A restaurant can’t live by word-of-mouth alone.
You will still need advertising. You need signs, you need print ads, you need online ads— advertising is especially important in a competitive market or when you are a new restaurant.
As a manager, the trick is to establish a budget and stick with it. Obvious, sure, but a smart advertising budget is built on gathering data that fits the needs of your restaurant. You have to be gathering necessary data. That includes:
- Demographics (Who eats at your restaurant? Advertise where they are. Social media ads can work well and have ample audience targeting capabilities).
- Sales (Including peak times and seasons)
- Food trends
That kind of data is useful for many of the decisions you make about your restaurant, but it’s vital if you want to avoid throwing money away on thoughtless advertising.
9. You’re going to need physical strength.
After all of the usual managerial tips, this last one is the most forgotten: take care of yourself.
This sounds odd, but let’s be realistic: restaurant work is hard work. A restaurant manager isn’t sitting at a desk lording over everyone all day. She’s out there on the floor, in the thick of it, pulling long hours, standing on her feet, pinch-hitting in multiple roles.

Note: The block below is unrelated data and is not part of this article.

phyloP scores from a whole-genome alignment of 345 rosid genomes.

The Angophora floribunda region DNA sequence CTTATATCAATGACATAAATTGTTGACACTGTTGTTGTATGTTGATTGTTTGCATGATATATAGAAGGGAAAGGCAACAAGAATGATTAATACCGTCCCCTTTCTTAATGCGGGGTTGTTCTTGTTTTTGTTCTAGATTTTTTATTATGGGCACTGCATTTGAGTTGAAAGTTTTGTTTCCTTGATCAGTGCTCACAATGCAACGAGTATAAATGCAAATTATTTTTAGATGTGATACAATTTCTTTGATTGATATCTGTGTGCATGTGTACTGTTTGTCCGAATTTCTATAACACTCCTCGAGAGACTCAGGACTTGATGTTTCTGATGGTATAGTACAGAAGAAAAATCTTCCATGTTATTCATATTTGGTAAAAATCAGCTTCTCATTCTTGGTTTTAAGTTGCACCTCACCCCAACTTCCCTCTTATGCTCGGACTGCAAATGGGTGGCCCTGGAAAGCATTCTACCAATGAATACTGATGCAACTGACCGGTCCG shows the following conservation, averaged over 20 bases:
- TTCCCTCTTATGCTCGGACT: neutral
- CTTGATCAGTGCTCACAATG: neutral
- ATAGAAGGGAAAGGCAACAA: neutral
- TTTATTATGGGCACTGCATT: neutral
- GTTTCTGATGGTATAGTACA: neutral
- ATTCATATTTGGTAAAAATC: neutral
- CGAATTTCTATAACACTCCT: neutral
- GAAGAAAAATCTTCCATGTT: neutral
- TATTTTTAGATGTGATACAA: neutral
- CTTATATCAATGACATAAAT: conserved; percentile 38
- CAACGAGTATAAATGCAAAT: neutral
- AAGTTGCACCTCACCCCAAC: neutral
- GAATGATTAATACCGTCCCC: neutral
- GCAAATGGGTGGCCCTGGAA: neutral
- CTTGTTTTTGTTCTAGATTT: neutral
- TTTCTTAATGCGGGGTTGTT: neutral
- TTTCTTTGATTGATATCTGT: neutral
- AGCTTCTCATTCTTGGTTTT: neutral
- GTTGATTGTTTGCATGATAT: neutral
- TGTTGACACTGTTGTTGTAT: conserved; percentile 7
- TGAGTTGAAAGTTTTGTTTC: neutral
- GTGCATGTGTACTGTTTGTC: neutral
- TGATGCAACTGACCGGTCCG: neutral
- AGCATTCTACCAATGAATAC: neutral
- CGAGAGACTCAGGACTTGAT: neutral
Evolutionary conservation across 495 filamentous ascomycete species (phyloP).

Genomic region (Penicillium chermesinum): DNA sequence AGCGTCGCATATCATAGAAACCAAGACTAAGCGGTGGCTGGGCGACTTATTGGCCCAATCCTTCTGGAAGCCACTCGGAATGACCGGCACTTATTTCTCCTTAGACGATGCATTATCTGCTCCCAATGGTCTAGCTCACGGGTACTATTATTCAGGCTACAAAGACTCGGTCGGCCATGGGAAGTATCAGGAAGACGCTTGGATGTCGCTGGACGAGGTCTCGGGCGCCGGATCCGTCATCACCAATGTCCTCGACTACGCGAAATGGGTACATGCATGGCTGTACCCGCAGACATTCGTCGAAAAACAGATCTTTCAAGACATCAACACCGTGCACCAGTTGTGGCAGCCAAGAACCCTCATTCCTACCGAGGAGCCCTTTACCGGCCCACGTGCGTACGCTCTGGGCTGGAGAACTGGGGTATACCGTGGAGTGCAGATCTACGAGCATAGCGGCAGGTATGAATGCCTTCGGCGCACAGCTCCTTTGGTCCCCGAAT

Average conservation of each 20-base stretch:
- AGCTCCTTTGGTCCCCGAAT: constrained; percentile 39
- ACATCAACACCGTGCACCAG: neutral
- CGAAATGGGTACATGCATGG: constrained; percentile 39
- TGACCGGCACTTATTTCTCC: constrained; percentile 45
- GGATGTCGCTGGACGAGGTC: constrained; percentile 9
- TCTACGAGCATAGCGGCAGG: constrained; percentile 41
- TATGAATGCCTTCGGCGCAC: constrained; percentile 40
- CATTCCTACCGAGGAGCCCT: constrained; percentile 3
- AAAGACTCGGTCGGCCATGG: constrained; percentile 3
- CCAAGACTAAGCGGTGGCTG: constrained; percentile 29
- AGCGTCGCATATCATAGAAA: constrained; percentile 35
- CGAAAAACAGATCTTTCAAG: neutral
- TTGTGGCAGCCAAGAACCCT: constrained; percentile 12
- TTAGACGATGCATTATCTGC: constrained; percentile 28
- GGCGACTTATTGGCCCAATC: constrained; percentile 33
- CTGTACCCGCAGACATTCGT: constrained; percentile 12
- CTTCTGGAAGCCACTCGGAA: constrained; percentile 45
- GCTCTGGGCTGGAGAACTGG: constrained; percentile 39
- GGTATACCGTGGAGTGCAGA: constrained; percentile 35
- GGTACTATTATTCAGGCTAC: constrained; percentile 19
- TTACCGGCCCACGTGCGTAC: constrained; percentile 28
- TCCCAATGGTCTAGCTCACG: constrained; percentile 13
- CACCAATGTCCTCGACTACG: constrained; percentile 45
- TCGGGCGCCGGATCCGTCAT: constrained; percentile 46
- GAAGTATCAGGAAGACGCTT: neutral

It’s tiring. And physical weariness can lead to emotional and mental weariness.
Take care of your health, and stay fit. Your staff and restaurant will thank you for it.
The best tip we can offer a new restaurant manager is to find a mentor and get all the tips you need. Find someone who’s already covered the ground you’re facing. If you can’t find one in person, go to websites like Quora, or Reddit. Find forums where managers are asking and sharing.
And remember, don’t lose your head in what doesn’t matter. Keep the big picture—customer experience—always at the forefront. Everything must point to that one main thing.Restaurant Management: What Every New Manager Needs to Know Sam Campbell